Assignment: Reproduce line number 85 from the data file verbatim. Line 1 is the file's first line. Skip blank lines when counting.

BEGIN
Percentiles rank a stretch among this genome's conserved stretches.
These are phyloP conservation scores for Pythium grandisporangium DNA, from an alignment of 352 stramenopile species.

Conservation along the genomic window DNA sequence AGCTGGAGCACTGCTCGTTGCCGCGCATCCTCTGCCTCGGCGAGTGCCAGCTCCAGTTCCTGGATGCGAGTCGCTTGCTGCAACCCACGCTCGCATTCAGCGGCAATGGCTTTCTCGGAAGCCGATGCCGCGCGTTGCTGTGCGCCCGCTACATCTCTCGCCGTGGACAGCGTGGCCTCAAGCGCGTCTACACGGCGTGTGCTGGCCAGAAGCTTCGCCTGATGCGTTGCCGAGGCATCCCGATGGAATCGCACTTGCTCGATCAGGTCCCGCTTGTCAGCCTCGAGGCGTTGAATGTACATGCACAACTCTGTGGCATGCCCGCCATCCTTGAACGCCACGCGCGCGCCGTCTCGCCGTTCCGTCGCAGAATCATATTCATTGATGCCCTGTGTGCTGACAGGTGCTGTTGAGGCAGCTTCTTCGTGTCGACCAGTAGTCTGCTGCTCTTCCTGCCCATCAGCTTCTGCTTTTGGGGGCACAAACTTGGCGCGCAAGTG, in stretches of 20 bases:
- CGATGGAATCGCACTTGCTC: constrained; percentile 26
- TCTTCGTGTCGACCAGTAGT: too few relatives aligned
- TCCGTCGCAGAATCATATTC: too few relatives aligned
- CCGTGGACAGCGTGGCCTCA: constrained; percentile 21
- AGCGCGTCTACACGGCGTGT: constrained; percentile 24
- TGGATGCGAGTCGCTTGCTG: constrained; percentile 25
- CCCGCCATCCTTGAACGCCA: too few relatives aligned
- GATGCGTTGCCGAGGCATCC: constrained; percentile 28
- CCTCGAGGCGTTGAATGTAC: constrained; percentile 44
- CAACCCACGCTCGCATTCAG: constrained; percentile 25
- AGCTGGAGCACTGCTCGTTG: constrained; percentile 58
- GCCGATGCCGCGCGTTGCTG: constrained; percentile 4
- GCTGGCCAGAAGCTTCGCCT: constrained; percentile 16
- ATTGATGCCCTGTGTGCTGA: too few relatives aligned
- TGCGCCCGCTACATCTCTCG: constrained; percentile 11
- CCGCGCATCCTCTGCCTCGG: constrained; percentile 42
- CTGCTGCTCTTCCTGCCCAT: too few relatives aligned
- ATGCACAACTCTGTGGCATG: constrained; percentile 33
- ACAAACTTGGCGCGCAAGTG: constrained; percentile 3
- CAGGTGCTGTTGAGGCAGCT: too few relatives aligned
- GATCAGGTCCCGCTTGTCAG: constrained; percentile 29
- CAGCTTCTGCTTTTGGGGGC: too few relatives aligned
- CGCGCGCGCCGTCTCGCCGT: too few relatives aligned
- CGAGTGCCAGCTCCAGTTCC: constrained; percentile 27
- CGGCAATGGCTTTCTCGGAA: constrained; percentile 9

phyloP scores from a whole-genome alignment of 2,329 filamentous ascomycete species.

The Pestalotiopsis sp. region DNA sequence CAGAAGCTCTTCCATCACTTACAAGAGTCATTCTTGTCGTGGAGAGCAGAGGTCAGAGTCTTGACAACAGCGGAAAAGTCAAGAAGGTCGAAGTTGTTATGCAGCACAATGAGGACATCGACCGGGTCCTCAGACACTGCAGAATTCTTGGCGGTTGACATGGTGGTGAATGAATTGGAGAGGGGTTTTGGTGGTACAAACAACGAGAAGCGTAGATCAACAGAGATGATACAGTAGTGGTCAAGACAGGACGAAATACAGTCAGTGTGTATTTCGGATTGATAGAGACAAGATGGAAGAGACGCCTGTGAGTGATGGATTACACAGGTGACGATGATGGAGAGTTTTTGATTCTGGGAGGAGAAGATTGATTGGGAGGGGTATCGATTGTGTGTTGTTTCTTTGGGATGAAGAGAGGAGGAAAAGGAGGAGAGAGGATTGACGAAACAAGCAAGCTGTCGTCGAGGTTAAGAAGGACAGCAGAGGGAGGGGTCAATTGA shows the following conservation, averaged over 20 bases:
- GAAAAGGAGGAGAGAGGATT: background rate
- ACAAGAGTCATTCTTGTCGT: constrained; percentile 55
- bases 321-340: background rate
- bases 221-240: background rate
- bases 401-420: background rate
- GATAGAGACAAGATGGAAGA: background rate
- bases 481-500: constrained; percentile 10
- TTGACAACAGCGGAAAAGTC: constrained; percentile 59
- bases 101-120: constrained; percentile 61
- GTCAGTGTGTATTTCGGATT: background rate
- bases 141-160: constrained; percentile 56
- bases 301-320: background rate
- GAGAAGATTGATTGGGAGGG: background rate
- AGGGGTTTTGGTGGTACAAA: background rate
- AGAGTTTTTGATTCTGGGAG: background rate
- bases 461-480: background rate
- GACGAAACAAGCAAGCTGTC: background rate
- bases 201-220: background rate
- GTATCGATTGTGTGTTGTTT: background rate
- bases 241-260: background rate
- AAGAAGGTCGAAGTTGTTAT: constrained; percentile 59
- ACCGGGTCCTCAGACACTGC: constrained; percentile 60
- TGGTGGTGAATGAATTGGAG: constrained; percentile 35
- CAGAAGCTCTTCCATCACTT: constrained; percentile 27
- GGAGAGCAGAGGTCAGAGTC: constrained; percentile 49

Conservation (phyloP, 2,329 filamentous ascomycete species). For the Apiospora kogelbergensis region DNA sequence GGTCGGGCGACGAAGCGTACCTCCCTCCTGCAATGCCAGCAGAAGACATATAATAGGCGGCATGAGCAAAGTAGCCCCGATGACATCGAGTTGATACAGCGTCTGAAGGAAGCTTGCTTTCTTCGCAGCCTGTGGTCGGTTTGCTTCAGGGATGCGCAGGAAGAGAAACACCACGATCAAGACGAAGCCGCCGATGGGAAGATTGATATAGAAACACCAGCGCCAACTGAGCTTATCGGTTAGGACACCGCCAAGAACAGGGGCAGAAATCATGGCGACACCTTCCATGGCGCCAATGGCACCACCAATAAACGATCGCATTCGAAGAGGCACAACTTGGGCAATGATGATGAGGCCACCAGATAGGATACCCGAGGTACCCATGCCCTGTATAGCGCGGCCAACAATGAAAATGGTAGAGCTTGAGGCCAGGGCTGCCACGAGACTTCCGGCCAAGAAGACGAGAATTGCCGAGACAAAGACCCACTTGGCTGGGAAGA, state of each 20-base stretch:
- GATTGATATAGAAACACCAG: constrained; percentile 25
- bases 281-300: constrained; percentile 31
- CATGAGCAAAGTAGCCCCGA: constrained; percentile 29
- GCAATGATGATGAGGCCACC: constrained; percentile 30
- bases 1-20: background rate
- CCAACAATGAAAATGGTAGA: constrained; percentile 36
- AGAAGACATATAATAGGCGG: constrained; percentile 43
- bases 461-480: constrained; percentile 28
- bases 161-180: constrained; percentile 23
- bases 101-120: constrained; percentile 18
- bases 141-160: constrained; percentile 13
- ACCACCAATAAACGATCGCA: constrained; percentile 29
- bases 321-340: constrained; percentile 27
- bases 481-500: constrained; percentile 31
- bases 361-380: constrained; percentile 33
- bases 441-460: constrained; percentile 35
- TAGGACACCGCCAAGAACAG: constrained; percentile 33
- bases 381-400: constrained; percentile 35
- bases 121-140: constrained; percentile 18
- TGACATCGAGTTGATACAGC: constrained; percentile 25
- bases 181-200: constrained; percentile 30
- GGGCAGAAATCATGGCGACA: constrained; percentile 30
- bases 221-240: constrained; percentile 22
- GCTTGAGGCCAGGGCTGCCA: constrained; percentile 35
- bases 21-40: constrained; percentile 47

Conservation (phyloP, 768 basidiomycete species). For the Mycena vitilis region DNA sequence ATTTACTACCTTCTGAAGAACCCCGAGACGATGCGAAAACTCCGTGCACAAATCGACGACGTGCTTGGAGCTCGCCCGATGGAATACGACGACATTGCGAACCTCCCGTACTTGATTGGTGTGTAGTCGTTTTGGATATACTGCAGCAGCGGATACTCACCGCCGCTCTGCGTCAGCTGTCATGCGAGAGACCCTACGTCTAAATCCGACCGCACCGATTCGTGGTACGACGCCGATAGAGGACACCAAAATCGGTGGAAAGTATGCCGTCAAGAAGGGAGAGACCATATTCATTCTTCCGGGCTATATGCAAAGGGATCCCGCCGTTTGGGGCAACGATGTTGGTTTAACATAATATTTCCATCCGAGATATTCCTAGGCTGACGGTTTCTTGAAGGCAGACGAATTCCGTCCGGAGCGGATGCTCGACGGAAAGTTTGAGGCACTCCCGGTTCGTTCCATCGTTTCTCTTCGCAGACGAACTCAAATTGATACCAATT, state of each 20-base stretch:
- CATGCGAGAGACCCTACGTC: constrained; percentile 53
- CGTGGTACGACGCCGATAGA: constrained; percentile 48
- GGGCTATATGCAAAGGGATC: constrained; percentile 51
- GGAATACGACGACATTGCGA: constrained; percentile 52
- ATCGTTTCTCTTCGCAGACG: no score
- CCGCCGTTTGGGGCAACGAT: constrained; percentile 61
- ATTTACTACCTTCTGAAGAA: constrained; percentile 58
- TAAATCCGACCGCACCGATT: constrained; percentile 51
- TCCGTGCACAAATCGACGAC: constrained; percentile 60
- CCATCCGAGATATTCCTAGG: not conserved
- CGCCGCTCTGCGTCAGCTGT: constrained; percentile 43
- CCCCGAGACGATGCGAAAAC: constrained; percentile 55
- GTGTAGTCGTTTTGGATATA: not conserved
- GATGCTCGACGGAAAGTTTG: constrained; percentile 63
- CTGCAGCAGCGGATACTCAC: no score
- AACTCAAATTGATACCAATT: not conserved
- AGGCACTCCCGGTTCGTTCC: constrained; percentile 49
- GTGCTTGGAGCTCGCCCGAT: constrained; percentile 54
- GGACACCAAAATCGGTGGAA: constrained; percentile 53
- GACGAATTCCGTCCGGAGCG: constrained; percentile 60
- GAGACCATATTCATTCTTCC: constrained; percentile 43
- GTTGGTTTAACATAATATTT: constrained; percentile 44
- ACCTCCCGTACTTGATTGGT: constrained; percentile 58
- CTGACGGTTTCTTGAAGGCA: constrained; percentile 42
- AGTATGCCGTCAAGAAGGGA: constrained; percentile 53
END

- GGGCTATATGCAAAGGGATC: constrained; percentile 51